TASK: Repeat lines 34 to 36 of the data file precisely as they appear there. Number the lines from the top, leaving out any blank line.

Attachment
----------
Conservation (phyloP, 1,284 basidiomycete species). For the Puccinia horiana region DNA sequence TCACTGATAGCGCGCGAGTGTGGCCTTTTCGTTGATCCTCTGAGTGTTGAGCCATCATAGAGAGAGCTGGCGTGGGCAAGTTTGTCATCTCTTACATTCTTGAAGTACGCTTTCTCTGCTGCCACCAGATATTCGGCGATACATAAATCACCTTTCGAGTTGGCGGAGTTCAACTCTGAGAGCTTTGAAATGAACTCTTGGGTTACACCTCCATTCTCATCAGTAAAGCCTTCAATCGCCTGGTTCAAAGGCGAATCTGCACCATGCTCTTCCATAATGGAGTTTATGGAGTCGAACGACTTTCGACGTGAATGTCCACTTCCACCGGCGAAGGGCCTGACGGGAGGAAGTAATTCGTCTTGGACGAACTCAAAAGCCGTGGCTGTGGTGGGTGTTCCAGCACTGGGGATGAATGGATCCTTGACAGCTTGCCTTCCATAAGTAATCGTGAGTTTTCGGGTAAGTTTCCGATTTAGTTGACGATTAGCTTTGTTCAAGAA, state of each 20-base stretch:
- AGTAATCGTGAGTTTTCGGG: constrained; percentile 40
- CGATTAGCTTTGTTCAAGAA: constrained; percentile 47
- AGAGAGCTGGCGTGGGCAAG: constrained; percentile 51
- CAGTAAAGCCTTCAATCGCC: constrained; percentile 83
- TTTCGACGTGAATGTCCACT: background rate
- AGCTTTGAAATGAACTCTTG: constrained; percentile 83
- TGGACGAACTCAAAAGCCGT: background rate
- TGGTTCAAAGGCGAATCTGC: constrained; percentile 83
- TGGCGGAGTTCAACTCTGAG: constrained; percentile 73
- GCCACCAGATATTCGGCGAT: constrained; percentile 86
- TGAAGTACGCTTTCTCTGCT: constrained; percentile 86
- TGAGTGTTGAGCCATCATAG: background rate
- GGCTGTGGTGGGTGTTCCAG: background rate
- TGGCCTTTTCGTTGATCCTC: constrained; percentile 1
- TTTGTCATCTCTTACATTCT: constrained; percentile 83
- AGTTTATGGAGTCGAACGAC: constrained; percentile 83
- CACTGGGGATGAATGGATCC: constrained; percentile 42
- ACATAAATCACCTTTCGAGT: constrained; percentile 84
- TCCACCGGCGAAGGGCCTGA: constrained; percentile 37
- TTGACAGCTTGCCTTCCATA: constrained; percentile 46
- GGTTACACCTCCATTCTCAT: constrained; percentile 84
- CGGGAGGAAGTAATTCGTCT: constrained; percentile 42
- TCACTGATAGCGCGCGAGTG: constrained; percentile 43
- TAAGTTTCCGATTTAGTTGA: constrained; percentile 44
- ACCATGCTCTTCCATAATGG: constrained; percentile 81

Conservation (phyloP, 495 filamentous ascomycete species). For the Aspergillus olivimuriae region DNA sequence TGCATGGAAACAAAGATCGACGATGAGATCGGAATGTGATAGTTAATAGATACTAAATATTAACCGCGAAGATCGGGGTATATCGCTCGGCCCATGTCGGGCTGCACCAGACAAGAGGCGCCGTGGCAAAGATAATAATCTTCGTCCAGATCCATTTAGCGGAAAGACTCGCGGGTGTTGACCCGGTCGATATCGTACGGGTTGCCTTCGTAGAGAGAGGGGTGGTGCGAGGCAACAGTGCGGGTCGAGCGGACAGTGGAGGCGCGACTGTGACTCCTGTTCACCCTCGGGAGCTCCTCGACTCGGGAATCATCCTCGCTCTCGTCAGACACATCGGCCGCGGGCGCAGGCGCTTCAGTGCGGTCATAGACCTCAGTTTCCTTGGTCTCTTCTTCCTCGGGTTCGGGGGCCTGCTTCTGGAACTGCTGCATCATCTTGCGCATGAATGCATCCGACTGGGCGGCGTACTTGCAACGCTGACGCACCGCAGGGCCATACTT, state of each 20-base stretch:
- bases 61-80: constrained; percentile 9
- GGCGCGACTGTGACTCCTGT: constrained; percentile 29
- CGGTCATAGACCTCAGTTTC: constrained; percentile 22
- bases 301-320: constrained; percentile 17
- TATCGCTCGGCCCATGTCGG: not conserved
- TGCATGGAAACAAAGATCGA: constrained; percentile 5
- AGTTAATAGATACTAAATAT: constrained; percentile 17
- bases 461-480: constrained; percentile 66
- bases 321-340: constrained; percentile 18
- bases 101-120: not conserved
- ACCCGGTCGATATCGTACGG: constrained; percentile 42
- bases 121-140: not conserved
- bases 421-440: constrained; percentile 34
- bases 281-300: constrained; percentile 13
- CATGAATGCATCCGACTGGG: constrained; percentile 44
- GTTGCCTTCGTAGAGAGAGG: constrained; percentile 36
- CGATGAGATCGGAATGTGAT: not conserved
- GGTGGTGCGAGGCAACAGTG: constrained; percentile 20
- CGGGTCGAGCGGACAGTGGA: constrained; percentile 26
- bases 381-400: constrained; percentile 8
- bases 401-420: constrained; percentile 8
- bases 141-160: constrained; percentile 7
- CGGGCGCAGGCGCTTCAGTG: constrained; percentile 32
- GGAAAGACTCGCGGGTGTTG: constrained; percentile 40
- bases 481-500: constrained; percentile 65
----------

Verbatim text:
- AGTTAATAGATACTAAATAT: constrained; percentile 17
- bases 461-480: constrained; percentile 66
- bases 321-340: constrained; percentile 18